By James Reinholm
Although most people probably haven’t given it much thought, the invention of the coaxial cable was probably one of the most important discoveries ever made. Telecommunications and radio broadcasting would not exist as they are today without the invention of the coaxial cable.
Coaxial cables first started to appear in various applications back in the 30’s as a need developed for more efficient cabling systems with less interference. As more coaxial cables were used, standardised versions became available. Probably the most important parameter used in coaxial cabling is the characteristic impedance.
This is the main electrical characteristic that determines the level of power transfer and attenuation along the cable length, and also controls the amount of reflected and standing waves. Any type of coaxial cable is typically chosen based on the characteristic impedance. The main consideration is that impedance levels should match both at the transmitting and receiving end.
Although there are many standard impedances levels, the most common ones by far are the 50Ω and 75Ω impedances. These two standards are used for most coaxial cable applications, but other standards are also available in lesser quantities. For ordinary signal and data transmission applications, the cable that almost always chosen is the 50Ω type, while the 75Ω type is almost exclusively used for video signal and high-frequency RF applications, such as VHF (Very High Frequency) and UHF (Ultra High Frequency).
I’ve finally gotten around to assembling a breakout board for the Skyworks SKY65116 UHF amplifier. It’s really amazing how the state of the art in RF ICs has advanced. They can still be on the expensive side ($6 at digikey), but still relatively cheap when you consider the cost of all the support parts that it takes to build an amplifier from a RF transistor. This particular amplifier has a 50 ohm input and output, and 35dB of gain. It works from 390Mhz to 500Mhz, which means its perfect for the 70cm ham band. The breakout board is stupid simple, copied directly from the evaluation board schematic in the datasheet, but I’ll include schematic and design files anyway.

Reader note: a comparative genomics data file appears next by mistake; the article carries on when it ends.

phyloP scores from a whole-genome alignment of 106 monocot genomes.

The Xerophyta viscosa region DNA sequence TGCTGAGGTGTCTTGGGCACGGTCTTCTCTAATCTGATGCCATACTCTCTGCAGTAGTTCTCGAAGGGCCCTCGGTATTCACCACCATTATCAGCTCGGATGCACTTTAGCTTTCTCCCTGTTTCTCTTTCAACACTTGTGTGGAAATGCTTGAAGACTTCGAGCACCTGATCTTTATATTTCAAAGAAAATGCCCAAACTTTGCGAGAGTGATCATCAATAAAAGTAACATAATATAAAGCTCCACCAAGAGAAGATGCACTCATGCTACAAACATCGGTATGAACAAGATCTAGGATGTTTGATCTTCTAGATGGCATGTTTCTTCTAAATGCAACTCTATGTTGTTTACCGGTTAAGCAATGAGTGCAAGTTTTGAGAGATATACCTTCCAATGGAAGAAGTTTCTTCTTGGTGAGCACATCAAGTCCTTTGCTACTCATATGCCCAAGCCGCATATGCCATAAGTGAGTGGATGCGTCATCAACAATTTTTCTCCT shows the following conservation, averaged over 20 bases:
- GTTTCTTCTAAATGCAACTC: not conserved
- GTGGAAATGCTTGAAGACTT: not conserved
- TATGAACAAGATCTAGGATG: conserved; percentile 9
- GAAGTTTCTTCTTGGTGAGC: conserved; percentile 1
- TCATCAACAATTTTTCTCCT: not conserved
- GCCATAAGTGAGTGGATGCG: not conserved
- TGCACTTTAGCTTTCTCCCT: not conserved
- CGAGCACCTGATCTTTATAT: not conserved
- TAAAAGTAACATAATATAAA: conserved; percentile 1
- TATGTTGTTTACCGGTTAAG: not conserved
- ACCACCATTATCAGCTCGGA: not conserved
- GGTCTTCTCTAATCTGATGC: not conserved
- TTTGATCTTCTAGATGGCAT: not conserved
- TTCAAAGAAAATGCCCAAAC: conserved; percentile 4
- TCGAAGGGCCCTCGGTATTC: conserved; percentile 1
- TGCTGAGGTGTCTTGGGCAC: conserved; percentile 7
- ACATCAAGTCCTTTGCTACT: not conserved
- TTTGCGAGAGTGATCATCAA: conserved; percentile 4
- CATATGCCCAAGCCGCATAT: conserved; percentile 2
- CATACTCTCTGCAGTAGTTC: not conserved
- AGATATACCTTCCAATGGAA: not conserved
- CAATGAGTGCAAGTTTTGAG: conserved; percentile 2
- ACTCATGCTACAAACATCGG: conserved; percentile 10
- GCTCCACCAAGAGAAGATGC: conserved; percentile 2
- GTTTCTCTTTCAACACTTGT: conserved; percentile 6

SKY65116 Amplifier – [Link]
A long time ago I built a radio using a Philips UV616/6456 TV tuner that is capable of receiving radio signals over a large range of frequencies. It ranges from 47MHz up to 860Mhz which gives me the possibility of decoding either Over-the-Air or Cable TV signals.
The problem is that the radio doesn’t have a frequency display, so tuning a particular frequency is always a challenge.
This project is about building a frequency counter, using a 2×16 LCD and a small PIC 18F1320 micro-controller.
VHF/UHF Basic Frequency Counter – [Link]
Atmel’s ATA874x single-chip UHF ASK/FSK RF transmitter family targets a broad range of proprietary wireless industrial and consumer applications such as metering, alarm systems and home control applications. This new AVR® product family offers RF performance operating in the license-free ISM frequency bands (868 to 928 MHz, 433 MHz, and 315 MHz).
AVR mcu with integrated RF transmitter functionality – [Link]
Dimitris at users.otenet.gr/~meteo writes:
I make simple RF field strength meter to test the remote control from doors ,alarm e.t.c at frequency VHF-UHF, i used one μΑ meter ,2 diodes ,2 ceramic capacitors,a potentiometer,a box ,and one telescopic antenna. When I press the button at remote control, there is small RF current and with this meter it can be detected. In that way you can understand if the remote works.
Simple RF field strength meter – [Link]